Who Do You Say Jesus Is?

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” ‘But you,’ he asked them, ‘who do you say that I am?’ Peter answered, ‘God’s Messiah.’ ” Luke 9:20

That question echoes in my mind: “Who do you say that I am?” If I were Simon Peter, and Jesus the Messiah asked me that question, what would my response be? Peter answered it accurately. Jesus is God’s Messiah. Peter knew this. Ironically enough, in a matter of time, Peter would find himself standing at a distance, watching the trial of Jesus from afar, and deny that he was a follower of Jesus. In Jesus’ most painful and trying time draped in human form, Peter denied Him and turned His back on Him–and he knew who Jesus was. He was there with Jesus for the feeding of the five thousand. He witnessed the transfiguration of Jesus when Elijah and Moses appeared with Him. He watched Jesus raise Lazarus from the dead. Peter, with utmost certainty, knew Jesus. And Peter didn’t just know Jesus as his rabbi and teacher. No, Peter knew Jesus as a man. He knew His habits–that tendency of Jesus to rise early, escape the crowds, and pray to His Father in heaven. Peter knew what Jesus liked to eat and when He went to bed. He knew Jesus’ daily routines. Peter was Jesus’ friend. Peter laughed with Jesus and knew His sense of humor. Oh to have such intimate knowledge of the Savior of the world. When Peter answered Jesus’ question, Peter was confident in his response: “God’s Messiah.”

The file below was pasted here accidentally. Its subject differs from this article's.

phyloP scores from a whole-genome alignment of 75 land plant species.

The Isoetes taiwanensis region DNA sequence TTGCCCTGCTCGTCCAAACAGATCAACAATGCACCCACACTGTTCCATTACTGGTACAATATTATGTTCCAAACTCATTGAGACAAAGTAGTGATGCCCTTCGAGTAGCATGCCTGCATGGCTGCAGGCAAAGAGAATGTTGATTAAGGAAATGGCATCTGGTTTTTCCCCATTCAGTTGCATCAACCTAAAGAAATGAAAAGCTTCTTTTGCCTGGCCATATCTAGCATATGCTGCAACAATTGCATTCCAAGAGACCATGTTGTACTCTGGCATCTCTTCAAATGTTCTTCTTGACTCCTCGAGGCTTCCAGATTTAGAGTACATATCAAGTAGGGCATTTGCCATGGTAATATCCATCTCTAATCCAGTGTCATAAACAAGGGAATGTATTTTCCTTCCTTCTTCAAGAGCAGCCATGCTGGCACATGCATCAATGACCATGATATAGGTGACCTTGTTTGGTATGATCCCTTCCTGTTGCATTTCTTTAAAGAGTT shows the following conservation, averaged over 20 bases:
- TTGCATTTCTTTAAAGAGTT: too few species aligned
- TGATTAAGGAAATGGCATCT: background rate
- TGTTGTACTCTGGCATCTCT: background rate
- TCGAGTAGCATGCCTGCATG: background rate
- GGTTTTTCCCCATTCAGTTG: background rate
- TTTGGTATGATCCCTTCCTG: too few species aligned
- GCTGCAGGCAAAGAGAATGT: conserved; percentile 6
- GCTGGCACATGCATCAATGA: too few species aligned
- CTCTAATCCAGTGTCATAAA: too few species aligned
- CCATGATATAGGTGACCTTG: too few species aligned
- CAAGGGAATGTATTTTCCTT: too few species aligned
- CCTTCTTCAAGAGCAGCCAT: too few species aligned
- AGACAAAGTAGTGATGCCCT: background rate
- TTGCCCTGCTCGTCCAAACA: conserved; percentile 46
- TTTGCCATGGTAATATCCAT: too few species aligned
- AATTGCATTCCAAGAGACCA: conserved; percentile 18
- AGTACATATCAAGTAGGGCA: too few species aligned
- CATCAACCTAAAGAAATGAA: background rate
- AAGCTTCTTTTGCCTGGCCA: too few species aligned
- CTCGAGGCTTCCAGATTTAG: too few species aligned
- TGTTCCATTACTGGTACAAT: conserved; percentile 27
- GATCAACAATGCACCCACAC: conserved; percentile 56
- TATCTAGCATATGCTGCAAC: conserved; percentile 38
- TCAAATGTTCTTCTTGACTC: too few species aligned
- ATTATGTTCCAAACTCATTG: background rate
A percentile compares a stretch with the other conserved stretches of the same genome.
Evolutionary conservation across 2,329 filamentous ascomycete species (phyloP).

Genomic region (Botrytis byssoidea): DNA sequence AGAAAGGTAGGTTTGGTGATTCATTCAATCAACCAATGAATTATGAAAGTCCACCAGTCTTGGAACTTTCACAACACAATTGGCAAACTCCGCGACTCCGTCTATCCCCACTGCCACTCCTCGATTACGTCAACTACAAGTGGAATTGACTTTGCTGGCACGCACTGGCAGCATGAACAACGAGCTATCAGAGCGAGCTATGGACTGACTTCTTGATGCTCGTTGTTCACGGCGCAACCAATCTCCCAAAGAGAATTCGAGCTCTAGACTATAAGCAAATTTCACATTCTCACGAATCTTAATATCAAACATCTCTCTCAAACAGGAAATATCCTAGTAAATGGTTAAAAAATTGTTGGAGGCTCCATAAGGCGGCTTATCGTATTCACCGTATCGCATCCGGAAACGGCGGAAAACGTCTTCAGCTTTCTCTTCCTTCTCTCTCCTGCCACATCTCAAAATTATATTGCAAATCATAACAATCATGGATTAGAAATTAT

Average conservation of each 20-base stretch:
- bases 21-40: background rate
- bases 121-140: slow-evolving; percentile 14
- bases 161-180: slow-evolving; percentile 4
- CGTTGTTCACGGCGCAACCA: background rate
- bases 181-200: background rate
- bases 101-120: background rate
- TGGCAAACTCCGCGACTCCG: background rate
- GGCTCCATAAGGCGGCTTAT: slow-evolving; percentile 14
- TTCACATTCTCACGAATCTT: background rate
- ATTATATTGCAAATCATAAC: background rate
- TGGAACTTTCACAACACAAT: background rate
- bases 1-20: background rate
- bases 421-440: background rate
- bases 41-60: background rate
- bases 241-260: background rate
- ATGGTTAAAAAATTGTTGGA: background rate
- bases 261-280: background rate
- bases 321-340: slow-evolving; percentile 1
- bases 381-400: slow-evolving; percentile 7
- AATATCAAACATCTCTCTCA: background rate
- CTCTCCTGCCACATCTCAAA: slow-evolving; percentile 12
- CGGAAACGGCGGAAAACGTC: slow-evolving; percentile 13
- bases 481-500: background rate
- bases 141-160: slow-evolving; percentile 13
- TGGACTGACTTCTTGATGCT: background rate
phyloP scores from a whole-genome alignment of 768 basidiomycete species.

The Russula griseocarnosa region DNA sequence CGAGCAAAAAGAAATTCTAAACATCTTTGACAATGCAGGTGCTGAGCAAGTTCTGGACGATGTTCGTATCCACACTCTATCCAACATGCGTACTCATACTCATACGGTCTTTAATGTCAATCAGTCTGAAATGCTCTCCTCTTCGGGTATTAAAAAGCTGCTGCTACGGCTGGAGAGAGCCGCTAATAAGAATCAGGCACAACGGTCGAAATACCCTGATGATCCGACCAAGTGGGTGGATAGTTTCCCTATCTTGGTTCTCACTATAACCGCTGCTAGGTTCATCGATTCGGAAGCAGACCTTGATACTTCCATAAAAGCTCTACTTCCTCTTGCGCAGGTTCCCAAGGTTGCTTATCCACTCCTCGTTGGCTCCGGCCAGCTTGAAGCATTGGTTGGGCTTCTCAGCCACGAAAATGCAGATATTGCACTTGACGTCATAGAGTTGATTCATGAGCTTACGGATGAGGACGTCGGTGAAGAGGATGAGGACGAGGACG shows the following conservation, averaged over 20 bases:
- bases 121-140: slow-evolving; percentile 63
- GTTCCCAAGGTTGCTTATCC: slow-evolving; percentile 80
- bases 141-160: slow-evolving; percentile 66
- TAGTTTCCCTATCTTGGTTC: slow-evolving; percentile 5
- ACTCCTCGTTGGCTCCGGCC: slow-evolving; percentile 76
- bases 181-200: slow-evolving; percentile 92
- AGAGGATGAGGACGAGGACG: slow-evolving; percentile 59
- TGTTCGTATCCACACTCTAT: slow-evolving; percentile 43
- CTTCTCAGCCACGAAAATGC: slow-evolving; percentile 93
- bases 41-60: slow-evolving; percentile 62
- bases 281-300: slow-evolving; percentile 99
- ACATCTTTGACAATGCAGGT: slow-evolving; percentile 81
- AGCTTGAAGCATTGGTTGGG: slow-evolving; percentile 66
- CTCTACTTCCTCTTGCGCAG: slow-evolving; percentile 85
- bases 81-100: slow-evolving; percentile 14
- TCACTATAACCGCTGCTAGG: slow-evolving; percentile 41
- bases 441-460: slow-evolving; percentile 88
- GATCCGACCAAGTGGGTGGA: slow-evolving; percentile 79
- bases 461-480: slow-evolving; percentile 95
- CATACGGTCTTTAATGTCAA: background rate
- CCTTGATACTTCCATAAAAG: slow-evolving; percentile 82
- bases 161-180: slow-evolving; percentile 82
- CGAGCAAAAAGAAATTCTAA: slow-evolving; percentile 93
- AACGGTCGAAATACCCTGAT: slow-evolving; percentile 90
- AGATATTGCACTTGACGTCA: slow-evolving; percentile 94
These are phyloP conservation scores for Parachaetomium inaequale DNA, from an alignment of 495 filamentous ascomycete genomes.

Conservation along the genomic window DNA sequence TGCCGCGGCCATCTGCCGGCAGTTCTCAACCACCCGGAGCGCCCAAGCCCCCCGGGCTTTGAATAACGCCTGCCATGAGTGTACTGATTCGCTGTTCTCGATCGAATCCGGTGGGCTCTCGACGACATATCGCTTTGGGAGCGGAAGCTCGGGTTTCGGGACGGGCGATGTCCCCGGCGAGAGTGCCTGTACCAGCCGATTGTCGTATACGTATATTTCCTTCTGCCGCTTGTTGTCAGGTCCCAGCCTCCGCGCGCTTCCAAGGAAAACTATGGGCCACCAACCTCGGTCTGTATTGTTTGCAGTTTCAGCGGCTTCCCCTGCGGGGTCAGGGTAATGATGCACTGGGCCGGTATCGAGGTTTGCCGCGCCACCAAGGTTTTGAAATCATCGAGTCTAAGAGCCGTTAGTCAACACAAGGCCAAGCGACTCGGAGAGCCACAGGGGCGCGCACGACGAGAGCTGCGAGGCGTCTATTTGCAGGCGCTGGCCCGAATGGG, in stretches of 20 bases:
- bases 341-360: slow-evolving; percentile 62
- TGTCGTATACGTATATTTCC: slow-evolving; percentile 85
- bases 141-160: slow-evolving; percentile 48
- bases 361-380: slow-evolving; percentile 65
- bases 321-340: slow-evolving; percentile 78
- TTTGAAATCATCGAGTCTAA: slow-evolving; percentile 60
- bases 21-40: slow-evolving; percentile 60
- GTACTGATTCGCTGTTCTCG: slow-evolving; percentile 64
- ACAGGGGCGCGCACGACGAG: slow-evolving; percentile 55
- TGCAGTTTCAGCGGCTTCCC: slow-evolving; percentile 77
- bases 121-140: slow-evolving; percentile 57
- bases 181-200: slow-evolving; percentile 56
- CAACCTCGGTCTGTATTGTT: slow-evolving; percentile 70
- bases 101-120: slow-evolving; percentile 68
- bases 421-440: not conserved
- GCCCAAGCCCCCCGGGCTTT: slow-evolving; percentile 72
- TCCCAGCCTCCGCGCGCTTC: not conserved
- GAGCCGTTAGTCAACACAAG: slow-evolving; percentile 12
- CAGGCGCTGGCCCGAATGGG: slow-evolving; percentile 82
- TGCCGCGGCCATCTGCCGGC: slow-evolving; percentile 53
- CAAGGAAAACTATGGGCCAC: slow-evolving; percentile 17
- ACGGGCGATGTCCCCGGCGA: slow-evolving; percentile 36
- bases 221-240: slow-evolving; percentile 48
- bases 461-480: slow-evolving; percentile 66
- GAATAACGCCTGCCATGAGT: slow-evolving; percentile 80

I have a soft spot for good ole’ Simon Peter. He was impulsive. He literally chopped off Malchus’ ear with a sword when they came to arrest Jesus (John 18:10-11–don’t worry, Jesus reattached his ear!) Peter represents to me so much of each of our own broken humanity. He is the walking depiction of the battle that rages between the flesh and the spirit. Peter loved Jesus and followed Him. Peter, when all was said and done, refused to be martyred in the same manner as Jesus and was crucified upside down. He was utterly human. And Jesus was infinitely merciful. Jesus knew all along that Peter would deny Him. On that very day, Jesus even told Peter, “Simon, Simon, look out. Satan has asked to sift you like wheat. But I have prayed for you that your faith may not fail. And you, when you turned back, strengthen your brothers” (Luke 22:31). Jesus demonstrated His grace to Peter before Peter even knew how much he would need it. Jesus allowed Satan access to Peter because there was something in Peter that needed to be gone so that he could be fully used in God’s kingdom work. And boy, did Peter ever use his sifting to strengthen his brothers.